Another example, will you learn to accomplish a power off 180 without slips and s-turns, but instead with proper judgement of visual cues? I’m not saying you shouldn’t learn slips and S-turns. However, before you learn the tricks to fix bad flying, you should learn to glide well. You can get this with a few lessons with an old time glider instructor if you can find one in your area. Trust me, the judgement of a gliding aircraft is no different from a Schweitzer to a jet. In fact, if you’ve read stick and rudder you’ll come to learn that it’s easier to judge the glide of an aircraft the faster the aircraft is going. I used to teach gliding flight at a trimmed 120 knots (using roughly half power just to increase the time) in a 172 before going to the power off 180s.

As for your experience and level of learning, with a good instructor who is also demanding I’d say 8-12 hours to truly master those maneuvers visually. With the more typical good instrument instructor making you smack the numbers to pass the ride you’ll probably take 5-7 hours.

Good luck and I’ll leave you with a did you know...Did you know that with about 15 minutes of training a pilot with zero hours of experience can be taught to slow a plane from cruise speed to enter slow flight with the instrument panel completely covered within commercial pts/acs standards? (PS Instuctur pulls the power and works the flaps; pilot just flies.)
The horizon/cowling relationship is a wonderful tool, indeed.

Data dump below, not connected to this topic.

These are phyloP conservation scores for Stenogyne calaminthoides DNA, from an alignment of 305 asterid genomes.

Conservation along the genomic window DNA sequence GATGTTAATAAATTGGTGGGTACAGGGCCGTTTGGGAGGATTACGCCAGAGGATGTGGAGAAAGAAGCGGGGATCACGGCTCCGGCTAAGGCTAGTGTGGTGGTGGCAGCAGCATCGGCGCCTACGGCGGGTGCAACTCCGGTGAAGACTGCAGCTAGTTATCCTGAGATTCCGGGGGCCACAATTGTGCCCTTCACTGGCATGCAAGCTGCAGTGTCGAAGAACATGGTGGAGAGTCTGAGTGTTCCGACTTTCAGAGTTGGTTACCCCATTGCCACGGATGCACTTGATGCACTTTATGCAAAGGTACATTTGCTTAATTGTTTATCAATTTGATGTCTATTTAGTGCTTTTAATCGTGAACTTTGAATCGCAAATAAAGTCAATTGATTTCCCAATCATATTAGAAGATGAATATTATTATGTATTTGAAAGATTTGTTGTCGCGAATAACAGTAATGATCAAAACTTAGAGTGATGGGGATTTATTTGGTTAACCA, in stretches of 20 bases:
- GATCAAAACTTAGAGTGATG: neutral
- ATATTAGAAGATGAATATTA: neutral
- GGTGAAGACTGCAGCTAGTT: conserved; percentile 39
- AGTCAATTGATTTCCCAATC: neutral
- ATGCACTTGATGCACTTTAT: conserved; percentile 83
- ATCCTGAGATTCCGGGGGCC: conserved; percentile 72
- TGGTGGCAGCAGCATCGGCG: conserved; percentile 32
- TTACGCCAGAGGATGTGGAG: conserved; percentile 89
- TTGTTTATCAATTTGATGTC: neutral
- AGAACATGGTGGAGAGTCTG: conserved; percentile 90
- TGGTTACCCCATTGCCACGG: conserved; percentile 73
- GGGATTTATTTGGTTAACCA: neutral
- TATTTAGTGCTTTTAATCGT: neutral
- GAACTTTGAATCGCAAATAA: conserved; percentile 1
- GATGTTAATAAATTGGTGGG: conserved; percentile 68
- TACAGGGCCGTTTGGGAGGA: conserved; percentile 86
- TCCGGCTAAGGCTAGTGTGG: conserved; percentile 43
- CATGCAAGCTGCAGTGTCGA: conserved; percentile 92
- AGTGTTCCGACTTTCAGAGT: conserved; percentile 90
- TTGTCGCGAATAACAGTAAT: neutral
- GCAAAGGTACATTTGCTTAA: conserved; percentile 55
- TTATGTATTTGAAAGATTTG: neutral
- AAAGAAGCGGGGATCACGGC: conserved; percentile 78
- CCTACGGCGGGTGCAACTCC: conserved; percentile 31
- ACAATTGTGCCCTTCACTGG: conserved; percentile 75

killbilly

Vocals, Lyrics, Triangle, Washboard, Kittens
I've been a 121 FO for lat least 11 years. Not sure if I could teach or perform lazy 8s to save my life.
I pretty much had to re-learn all of the PPL/CSEL maneuvers recently. Flying them from the right seat, following slightly different procedures.

It would come back to you pretty quickly, I think.
 

huntfishvote

Active Member
For anyone using the search bar, it took me about 3 weeks and 4.5 hours of flight time.
Lazy eights- keep that 30 degree bank in past the 90 degree point just enough so when you roll out to wings level you’re at the same alt and airspeed.
Eights on pylons - pylon moves back, pitch back; pylon moves forward, pitch forward.
Chandelle is easy.
 

AA34

Well-Known Member
You still have to get 10 hrs of complex training though (14 CFR 61.129).
After reading the FAR this past week I believe even this is gone now if you have 10 hours in a turbine or TAA (ie G1000) correct?

I’ve tried calling FSDO but they are closed due to government shutdown.
 

KaiGywer

Well-Known Member
After reading the FAR this past week I believe even this is gone now if you have 10 hours in a turbine or TAA (ie G1000) correct?

I’ve tried calling FSDO but they are closed due to government shutdown.
Correct. Complex or TAA counts.
 

killbilly

Vocals, Lyrics, Triangle, Washboard, Kittens
After reading the FAR this past week I believe even this is gone now if you have 10 hours in a turbine or TAA (ie G1000) correct?

I’ve tried calling FSDO but they are closed due to government shutdown.
Correct. Complex or TAA counts.